By now you’ve probably already binge-watched Making a Murderer and marathoned through all of the Sword and Scale podcast episodes months ago. You have no idea what to do with your life and you’re left with a void that only a horrific true story can fill. Thankfully today we’re going to take a look at five true crime documentaries currently available on Netflix that you may have missed.
Manson’s Missing Victims
Everyone knows the story behind Manson’s incarceration and how he ordered his followers – based on his bizarre racist conspiracies and hidden messages he believed were coded for him in the Beatles’ White Album – to murder seven people, but those who have studied the case believe there were many more victims. In this documentary, filmmakers piece together stories provided by former Manson “family” members and detectives involved with the case in an attempt to find the graves of Manson’s other victims.
If you think children being kidnapped and forced into sex slavery is something that only happens in third-world countries, then think again. This documentary explores the underage sex-trade in America and takes a closer look at policies designed to prevent foreign children from being imported into the country for the purposes of prostitution, yet neglect domestic children suffering similar fates. This eye-opening investigation is sure to spark a conversation.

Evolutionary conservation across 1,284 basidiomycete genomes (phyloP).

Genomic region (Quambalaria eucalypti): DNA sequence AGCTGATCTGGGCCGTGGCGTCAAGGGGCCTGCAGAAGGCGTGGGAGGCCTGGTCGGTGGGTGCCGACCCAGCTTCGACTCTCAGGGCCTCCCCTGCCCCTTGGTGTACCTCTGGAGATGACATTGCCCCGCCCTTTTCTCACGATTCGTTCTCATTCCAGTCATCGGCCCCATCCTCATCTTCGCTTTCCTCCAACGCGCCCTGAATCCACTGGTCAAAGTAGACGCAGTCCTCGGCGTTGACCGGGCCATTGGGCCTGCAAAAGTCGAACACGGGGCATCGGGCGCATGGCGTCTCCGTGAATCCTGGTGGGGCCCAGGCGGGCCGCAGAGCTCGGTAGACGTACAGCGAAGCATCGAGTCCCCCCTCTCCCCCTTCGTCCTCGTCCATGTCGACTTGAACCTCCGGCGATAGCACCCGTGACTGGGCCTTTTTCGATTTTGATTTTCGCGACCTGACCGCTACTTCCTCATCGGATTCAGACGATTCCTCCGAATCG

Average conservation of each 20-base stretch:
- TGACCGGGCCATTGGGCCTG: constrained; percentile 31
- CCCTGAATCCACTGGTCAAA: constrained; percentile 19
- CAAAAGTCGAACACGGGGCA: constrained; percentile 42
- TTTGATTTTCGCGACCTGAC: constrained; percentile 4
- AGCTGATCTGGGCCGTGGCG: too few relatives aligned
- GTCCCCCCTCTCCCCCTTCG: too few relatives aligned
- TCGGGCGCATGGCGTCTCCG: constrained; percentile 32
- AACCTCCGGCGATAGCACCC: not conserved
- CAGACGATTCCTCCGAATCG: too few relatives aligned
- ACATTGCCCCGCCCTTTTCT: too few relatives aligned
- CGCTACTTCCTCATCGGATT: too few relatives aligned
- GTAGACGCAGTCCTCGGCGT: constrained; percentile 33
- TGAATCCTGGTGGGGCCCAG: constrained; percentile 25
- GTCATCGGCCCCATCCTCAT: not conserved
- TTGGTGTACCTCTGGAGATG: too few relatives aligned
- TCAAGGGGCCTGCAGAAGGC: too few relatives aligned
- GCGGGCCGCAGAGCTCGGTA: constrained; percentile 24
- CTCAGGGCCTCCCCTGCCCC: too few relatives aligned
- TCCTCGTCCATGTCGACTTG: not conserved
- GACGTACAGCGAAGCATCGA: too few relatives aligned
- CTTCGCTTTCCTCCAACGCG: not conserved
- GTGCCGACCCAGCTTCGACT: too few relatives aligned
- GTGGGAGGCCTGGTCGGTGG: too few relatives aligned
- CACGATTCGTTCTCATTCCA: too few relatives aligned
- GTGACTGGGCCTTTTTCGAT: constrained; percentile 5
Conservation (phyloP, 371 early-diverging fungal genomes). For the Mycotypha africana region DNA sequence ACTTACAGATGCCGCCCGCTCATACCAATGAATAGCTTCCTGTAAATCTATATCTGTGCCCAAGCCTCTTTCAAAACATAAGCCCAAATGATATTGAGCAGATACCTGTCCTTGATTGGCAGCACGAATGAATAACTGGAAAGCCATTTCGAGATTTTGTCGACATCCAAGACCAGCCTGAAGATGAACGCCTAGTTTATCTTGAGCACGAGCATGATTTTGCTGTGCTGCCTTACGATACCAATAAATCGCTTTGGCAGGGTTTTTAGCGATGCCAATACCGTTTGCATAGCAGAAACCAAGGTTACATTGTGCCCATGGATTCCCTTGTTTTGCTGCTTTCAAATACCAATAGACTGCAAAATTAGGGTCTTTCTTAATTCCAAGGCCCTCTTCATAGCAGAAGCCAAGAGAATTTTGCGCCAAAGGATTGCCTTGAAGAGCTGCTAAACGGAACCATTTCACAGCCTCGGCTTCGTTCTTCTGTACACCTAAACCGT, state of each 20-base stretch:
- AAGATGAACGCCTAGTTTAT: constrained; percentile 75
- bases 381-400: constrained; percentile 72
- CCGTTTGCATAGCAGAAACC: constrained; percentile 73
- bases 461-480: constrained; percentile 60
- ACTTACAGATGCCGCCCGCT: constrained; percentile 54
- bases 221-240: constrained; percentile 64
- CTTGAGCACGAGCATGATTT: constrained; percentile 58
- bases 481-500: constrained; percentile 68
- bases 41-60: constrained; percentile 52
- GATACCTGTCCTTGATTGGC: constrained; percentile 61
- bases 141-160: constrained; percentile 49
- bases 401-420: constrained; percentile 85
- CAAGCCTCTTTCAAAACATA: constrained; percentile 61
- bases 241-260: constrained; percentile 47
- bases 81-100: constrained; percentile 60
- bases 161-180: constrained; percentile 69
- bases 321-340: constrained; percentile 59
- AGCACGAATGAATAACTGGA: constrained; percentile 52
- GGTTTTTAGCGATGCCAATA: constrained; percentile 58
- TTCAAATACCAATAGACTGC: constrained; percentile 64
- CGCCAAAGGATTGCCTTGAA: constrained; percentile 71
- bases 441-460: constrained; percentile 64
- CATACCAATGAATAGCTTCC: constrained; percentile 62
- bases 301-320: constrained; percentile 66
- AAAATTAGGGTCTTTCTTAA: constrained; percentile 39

Sins of My Father
For a time Pablo Escobar was public enemy number one, not only for the U.S. Government officials who wanted to make him the poster boy for the newly implemented drug war, but even within his home country of Columbia. Escobar’s son describes the agony his family went through as Escobar lived in exile, eventually surrendering to live in a country club-like prison of his own construction, before going on the run again. Now an adult, Escobar’s son Sebastian tells the story of Pablo Escobar from his own prospective and for the first time meets with the sons of some of Escobar’s victims in order to make amends for the unspeakable acts of his father.
The Act of Killing
In 1965-66 leaders of an Indonesian death squad, responsible for the deaths of nearly a million people, reenact their killings in theatrical fashions. While today these men would have been tried for war-crimes, at the time they were touted as heroes for helping to prevent the spread of communism. One of these leaders, Anwar Congo, went on to form a organization resulting from the death squad. An organization so powerful that they have complete control over Indonesian government affairs and some of Indonesia’s own government officials admit to being members. If you’re interested in viewing a surreal portrayal of war crimes and government corruption, then The Act of Killing is one film you can’t afford to miss.
Murder Maps is a docu-drama series which takes a look at some of Britain’s most famous killers and demonstrates how police used early forensics to piece together clues in order to solve these cases. While the series only has four episodes currently available, for those with an interest in the evolution of forensic techniques this series is sure to be a hit. The dramatic re-enactments of the events don’t come off as campy, as we see in many of these types of series, and the stories are historically accurate.